Understanding the origin of the large scale solar magnetic field and its temporal evolution is one of the still unsolved key questions in solar physics. While large scale dynamos are understood on a fundamental level for more than 5 decades, the details of how the solar dynamo operates are still heavily debated. In this talk I will review the various approaches taken in the past (mean field models vs. 3D numerical simulations) and discuss their intrinsic strengths and weaknesses. I will present a collection of recent modeling results including cyclic behavior in 3D numerical simulations, the connection between dynamo action and torsional oscillations, the role of flux transport and near surface field evolution (Babcock-Leighton alpha-effects) as well as flux emergence and sunspot formation. I will close the talk with an outlook on future developments.




Observational Calculation of Flare Filling Factors Using GOES/XRS, SDO/EVE and SDO/AIA

Author(s): Daniel F. Ryan, Trevor A. Bowen, Philip C. Chamberlin, Ryan O. Milligan, Peter T. Gallagher

Institution(s): Trinity College Dublin, NASA/GSFC, Harvard-Smithsonian Center for Astrophysics, Queen's University Belfast

Abstract:

A solar flare’s filling factor is the fraction of its total volume which is occupied by high density emitting plasma. This is a completely unknown factor and a major source of uncertainty in many studies requiring density calculations. While the filling factor is usually assumed to be unity, tentative observational evidence suggests it may be orders of magnitude less than that. This would have significant consequences on past and future flare density and emission measure analyses. In this poster we examine several C-class events and present the first observational calculations of flare filling factors using GOES/XRS, SDO/EVE and SDO/AIA. We find that filling factors are indeed orders of magnitude less than unity. The sample in this study ranges from 10-1 – 10-6, with a mean of 10-2.4 and a median of 10-3.4.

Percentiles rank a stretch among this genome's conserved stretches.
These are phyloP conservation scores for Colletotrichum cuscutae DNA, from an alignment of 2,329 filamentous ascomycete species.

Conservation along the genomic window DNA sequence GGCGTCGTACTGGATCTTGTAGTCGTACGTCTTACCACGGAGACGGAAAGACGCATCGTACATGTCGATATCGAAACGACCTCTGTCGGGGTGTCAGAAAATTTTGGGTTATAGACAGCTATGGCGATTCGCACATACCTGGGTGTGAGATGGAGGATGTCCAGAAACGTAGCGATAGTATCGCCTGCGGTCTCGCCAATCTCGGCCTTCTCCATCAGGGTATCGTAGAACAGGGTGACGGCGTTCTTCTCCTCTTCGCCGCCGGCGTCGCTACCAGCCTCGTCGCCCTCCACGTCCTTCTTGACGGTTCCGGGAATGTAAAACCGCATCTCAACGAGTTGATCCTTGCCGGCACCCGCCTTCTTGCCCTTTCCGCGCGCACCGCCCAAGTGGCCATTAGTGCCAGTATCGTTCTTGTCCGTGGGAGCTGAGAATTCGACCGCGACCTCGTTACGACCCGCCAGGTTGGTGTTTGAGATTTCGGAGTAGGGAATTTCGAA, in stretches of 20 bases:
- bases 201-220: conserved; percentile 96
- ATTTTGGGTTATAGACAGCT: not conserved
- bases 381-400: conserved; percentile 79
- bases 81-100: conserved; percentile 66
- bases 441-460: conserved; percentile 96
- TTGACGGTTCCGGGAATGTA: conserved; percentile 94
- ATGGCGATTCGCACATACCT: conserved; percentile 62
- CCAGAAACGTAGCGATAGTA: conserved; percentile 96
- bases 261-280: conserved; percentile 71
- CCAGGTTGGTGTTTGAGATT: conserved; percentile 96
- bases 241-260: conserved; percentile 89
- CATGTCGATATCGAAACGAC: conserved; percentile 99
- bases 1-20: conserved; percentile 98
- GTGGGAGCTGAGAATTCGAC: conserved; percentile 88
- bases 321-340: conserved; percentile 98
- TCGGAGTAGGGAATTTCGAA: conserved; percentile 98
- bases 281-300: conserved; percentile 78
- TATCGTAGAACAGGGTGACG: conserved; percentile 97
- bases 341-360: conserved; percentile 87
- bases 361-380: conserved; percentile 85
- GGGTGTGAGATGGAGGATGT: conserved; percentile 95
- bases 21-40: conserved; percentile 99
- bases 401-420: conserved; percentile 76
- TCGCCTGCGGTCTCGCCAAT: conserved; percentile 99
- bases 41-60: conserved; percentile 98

TEBBS: A New Automatic Method for Calculating Background-Subtracted Thermal Flare Properties Using GOES/XRS

Author(s): Daniel F. Ryan, Ryan O. Milligan, Peter T. Gallagher, Brian R. Dennis, A. Kim Tolbert, Richard A. Schwartz, C. Alex Young

Institution(s): Trinity College Dublin, NASA/GSFC, Catholic University of America, Wyle Information Systems, ADNET System Inc.

Abstract:

The GOES/XRS has become a “standard candle” by which flare observations from other satellites are compared. It is increasingly being used alongside SDO to help us better understand solar flares. In addition, the longevity of GOES makes it uniquely suited to the study of large numbers of flares over multiple solar cycles. However, in order to use the GOES/XRS to accurately derive flare thermal properties, it is essential to adequately subtract emission from non-flaring plasma. To date, the potential of the GOES/XRS has been limited by the lack of standard background subtraction method, capable of being quickly and automatically applied to any number of flares. In this poster we present just such a method, the Temperature and Emission measure-Based Background Subtraction (TEBBS; Ryan et al. 2012). This method calculates a flare’s thermal properties (temperature, emission measure etc.) by first automatically determining a suitable background subtraction based on the physical credibility of the results it produces. This method increases the GOES/XRS’s potential both as a stand-alone instrument as well as in complimenting observations made by SDO and other solar observatories.





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Last Updated on Tuesday, 29 March 2011 09:36